Monday, July 25, 2005

Review - Catch Foothill's delightful 'Brigadoon' before it fades away

Inside Bay Area - Bay Area Living

N TERMS of musical theater history, Lerner and Loewe's first Broadway success, the 1947 "Brigadoon," doesn't rate too high. But in the hands of director Jay Manley and his Foothill Music Theatre, it is a fun revival of a sugar-sweet fantasy love story.

A lot of this is because of the supercharged choreography by Tyler Risk and the talented dancers who execute it. Add to this an inspired casting of singing actors and the show that opened last weekend at the Smithwick Theatre at Foothill College in Los Altos Hills is another Jay Manley winner.

The plot is taken from an old German fantasy about a village that falls under a spell and comes to life only one day every 100 years. Two New Yorkers happen to blunder onto the scene at the most recent appearance of the village.

The culture and the clothing (costume design by Janis Bergmann) have not changed in the intervening centuries and Tommy Albright (Tim Reynolds) and Jeff Douglas (Ray Renati) soon realize they are in a time out of joint.

Of course, complications set in: Tommy falls madly in love with Fiona MacLaren (Michele C. Johnston), whose sister Jean (Lisa Schwebke) is being married that very day to dashing Charlie Dalrymple.

Meanwhile, Meg Brockie (Karen DeHart) has set her cap for Jeff and Jean's ex-boyfriend Harry Beaton (Steve Edlund) is jealously threatening to leave the village and, thereby, destroy the magic charm that keeps it suspended in time.

Of course, Tommy is faced with a dilemma or there wouldn't be a play. Should he remain in this neverland throughout eternity with the greatest love of his life or return to his fiance and the modern day world of New York City? Come to Foothill College and find out.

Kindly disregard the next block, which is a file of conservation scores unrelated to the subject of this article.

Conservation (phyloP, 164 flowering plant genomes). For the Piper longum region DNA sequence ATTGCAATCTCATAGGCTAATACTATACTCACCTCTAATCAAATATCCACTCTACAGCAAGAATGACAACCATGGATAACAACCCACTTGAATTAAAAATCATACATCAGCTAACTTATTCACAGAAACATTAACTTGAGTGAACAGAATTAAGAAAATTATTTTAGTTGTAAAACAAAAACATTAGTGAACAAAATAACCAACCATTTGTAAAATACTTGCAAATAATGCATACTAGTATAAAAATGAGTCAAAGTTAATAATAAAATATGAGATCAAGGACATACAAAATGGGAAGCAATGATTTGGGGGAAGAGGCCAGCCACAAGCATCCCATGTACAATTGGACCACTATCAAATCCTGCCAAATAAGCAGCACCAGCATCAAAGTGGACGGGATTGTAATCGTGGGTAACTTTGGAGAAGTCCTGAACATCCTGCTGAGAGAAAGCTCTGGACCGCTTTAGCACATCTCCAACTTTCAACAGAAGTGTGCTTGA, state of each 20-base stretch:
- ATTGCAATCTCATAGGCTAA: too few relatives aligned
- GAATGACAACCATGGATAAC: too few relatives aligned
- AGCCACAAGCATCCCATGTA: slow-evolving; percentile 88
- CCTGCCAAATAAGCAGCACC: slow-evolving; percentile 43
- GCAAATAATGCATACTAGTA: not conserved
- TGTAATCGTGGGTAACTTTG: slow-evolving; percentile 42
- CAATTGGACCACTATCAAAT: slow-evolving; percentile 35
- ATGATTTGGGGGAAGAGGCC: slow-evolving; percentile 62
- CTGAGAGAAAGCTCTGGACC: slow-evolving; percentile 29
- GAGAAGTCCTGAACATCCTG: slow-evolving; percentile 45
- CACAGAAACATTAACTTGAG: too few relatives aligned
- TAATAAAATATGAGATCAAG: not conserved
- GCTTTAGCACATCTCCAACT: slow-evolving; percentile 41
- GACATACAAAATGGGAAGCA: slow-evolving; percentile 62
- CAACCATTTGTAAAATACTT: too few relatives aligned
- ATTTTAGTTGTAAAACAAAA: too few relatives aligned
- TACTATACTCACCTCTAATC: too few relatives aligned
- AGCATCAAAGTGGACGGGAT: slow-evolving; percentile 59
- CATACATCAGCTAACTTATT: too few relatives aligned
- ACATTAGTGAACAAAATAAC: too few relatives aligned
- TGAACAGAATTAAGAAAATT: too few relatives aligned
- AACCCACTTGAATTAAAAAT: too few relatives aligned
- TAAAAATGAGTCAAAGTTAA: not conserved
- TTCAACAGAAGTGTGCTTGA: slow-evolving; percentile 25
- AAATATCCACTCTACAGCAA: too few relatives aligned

This is the fantasy upon which is hung some great Scottish dance steps and memorable tunes such as "Heather on the Hill," "Come to Me, Bend to Me," the catchy "My Mother's Weddin' Day," the beautiful "There But For You Go I" and the immortal "Almost Like Being in Love."

There is excellent singing in this show. As the two lovers, Johnston has a beautifully lyrical musical theater voice that is very well matched by a powerful Reynolds. And DeHart is impossibly cute as irrepressible Meg Brockie.

Matthew Brandon Hutchens, as the macho bridegroom Charlie Dalrymple, has matured from his enthusiastic teenage chorus dancing days to a level of acting and singing that, combined with his athletic dancing, lights up the stage whenever he appears. We may some day be saying, "We knew him when..."

John Musgrave, as the highly respected village elder Mr. Lundie, reinforces my opinion that he is among the most professional of the Bay Area's character actors, with an astonishing range of stage personalities.

"Brigadoon" doesn't come around too often, so this is your chance to catch it while you can.

Keith Kreitman is a freelance writer. You can reach him by calling (650) 348-4327 or by e-mail at

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